On February 18, 2007, I ranked Republicans’ chances for their party’s nomination: 1- Romney, 2- Jeb Bush, 3- Giuliani, 4- Hagel, 5- McCain, 6- Huckabee.
In the intervening months, Mayor "9-11" has practically disappeared without a trace. Giuliani’s mistake was coming to Florida – and staying. The more time he spent here, the less Florida liked him, just as many of us had expected when the “experts” were anointing “the country’s mayor” as the most worthy opponent to face Hillary in the fall. (National opinion polls at the time had him at 45-50% and higher. So much for name recognition polls.)
Sen. Hagel, to his credit, recognized that the Republican Party faithful would never forgive him for being right on the Iraq war, and he remains right on both counts. Whether he will join a Bloomberg Bull Moose Party remains an open question.
Sen. Thompson, the lobbyist/actor I ignored with good reason, flared briefly then dropped from sight after harrumphing himself through the early primaries and caucuses. I had expected him to last about three weeks from the time he announced his candidacy - but I could have been wrong: his decline probably started in less time. Still, I don't count him out as someone's attack dog in the fall campaign.
As we approach the Florida primaries this Tuesday, three men remain in the game. Little has changed since I made this comment about Gov. Huckabee last February: “As attractive as he could be to the average voter, I don't see Republican power brokers throwing their weight behind him. He's an outsider, from Arkansas, of all places.” His support among certain religious groups caught some observers by surprise, but Rev. Huckabee’s intentions of rewriting the Constitution to conform to his personal interpretations of selected Bible verses, along with his lack of funds, seem to have taken him out of contention for the top position.
My greatest prediction error was ranking Sen. McCain so low. Obviously the field of candidates appeared so dreadful, even to Republicans, that Lazarus was called up from the political graveyard. If they should settle on "Bomb, bomb Iran" McCain to head the ticket, perhaps the country will be given a clear choice of whether or not they agree that hundred-year wars, plural, are sustainable. One wonders how long the manipulated fears that took us into a disastrous mess can be used to keep us there.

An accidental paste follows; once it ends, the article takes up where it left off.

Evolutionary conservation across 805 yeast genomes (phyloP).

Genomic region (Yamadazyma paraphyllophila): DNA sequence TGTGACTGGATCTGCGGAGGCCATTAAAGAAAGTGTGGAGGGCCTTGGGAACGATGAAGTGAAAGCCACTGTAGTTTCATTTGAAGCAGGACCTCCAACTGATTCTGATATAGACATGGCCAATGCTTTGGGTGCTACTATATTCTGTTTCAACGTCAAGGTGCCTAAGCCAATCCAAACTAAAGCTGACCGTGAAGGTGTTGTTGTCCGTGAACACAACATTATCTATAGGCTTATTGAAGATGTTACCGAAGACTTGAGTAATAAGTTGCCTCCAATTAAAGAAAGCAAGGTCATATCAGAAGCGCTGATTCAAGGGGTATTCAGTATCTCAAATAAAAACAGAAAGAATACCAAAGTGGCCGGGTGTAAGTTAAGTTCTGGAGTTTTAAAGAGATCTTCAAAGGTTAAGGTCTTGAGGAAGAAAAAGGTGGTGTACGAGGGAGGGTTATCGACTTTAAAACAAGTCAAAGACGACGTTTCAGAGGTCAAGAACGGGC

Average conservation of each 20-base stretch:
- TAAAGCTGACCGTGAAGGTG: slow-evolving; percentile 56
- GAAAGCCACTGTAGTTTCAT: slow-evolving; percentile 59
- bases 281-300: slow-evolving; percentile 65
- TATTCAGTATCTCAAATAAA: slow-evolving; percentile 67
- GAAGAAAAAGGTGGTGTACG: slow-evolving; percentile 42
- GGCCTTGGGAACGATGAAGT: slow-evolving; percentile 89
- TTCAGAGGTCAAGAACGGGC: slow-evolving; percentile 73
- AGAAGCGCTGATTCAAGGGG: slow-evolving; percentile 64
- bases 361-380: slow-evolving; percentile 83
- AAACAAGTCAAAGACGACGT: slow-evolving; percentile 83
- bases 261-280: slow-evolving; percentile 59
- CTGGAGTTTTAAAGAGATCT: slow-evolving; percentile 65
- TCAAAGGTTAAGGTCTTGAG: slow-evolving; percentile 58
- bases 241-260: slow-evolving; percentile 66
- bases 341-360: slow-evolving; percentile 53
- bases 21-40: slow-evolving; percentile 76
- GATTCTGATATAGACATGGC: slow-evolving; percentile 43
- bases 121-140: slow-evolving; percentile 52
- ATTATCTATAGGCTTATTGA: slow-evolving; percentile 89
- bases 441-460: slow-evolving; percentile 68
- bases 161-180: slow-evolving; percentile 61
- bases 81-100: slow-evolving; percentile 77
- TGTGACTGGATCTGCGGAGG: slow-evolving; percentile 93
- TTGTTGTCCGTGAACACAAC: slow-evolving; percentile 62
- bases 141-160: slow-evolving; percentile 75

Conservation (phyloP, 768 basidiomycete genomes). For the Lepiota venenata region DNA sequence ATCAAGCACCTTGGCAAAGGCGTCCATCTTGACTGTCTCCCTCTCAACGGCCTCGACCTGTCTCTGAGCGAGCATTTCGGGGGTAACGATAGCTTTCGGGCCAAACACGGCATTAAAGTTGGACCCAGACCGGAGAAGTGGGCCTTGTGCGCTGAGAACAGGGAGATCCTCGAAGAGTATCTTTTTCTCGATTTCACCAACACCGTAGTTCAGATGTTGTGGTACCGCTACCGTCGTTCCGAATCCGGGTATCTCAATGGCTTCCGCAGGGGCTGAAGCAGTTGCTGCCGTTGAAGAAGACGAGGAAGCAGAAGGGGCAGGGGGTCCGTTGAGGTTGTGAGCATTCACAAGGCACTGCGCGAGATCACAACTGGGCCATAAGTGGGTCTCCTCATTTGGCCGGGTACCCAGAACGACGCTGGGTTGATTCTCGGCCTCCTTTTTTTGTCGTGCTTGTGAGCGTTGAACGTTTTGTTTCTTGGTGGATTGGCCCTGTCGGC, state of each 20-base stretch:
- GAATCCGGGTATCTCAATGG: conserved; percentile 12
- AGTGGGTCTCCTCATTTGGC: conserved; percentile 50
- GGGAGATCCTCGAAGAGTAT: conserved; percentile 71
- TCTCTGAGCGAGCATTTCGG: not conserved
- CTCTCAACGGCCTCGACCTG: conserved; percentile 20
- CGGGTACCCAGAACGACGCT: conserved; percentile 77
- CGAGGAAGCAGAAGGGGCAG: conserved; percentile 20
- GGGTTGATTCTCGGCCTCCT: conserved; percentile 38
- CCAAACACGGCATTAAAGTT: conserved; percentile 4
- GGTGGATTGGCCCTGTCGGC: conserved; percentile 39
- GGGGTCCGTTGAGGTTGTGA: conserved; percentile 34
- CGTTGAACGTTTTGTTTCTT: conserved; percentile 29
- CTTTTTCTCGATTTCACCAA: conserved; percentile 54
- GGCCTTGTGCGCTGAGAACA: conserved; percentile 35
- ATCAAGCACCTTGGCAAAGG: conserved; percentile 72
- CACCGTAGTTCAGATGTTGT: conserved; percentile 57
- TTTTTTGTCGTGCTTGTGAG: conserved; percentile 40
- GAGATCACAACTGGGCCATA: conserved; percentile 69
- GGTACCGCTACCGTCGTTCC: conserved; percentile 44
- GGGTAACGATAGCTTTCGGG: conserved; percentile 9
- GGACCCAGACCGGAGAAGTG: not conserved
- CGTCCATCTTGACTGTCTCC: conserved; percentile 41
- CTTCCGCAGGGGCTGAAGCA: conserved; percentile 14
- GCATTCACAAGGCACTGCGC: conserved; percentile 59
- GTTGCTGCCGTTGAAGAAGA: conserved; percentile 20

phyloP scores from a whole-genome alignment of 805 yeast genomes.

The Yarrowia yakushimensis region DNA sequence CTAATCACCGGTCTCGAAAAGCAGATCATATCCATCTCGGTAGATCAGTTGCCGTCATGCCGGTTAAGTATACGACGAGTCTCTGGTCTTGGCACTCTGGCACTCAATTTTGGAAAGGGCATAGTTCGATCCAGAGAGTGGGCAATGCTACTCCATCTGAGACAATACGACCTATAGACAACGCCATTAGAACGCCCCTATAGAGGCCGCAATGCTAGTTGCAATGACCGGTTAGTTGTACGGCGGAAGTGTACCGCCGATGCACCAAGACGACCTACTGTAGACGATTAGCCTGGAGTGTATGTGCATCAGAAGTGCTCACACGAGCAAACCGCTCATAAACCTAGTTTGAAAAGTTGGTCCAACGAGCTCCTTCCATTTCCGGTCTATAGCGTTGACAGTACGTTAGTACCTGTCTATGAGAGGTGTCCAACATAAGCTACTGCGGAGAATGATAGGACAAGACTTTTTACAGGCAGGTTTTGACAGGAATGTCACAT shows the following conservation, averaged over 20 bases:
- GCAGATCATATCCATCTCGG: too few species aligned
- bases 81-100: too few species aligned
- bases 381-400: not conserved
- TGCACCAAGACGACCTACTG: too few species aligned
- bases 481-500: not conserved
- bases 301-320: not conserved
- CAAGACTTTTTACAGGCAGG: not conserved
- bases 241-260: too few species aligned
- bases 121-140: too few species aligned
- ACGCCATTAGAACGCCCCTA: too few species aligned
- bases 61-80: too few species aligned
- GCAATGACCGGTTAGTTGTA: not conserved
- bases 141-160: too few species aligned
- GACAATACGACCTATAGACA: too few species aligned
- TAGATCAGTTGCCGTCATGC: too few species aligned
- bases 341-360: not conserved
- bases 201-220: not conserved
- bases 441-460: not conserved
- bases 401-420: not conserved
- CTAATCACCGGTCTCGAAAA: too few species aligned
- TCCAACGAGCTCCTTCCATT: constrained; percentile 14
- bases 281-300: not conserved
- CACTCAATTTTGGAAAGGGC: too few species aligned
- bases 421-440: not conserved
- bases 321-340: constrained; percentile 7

Until proven wrong, which could happen two days from now, I continue to rank Romney first among Republicans. Everyone knew a year ago that he would adopt a highly conservative economic and social agenda for his campaign. Running slightly to the right of Attila the Hun, however, made him so patently artificial that many within his party do not trust him to remain true to his expressed agenda. I do. Mitt boy is the rich showoff who will do anything to prove his toughness to the bullies demanding a ride in Daddy’s Jag. To succeed, he becomes a bigger bully to everyone else. Being the hardnosed businessman that he is, we should not be surprised that he would study the Republican void and, like a high pressure salesman in a sharkskin suit, remake himself in the image of Jeb Bush. Mitt becomes Jeb, and why not? Jeb represents all that’s wrong with the Republican Party, so the marketing strategy could yield high returns. After all, someone has to fill the Republican leadership vacuum and Jeb can’t run – or can he? Would you bet against his becoming the Republican nominee if he could appear magically in the race tomorrow?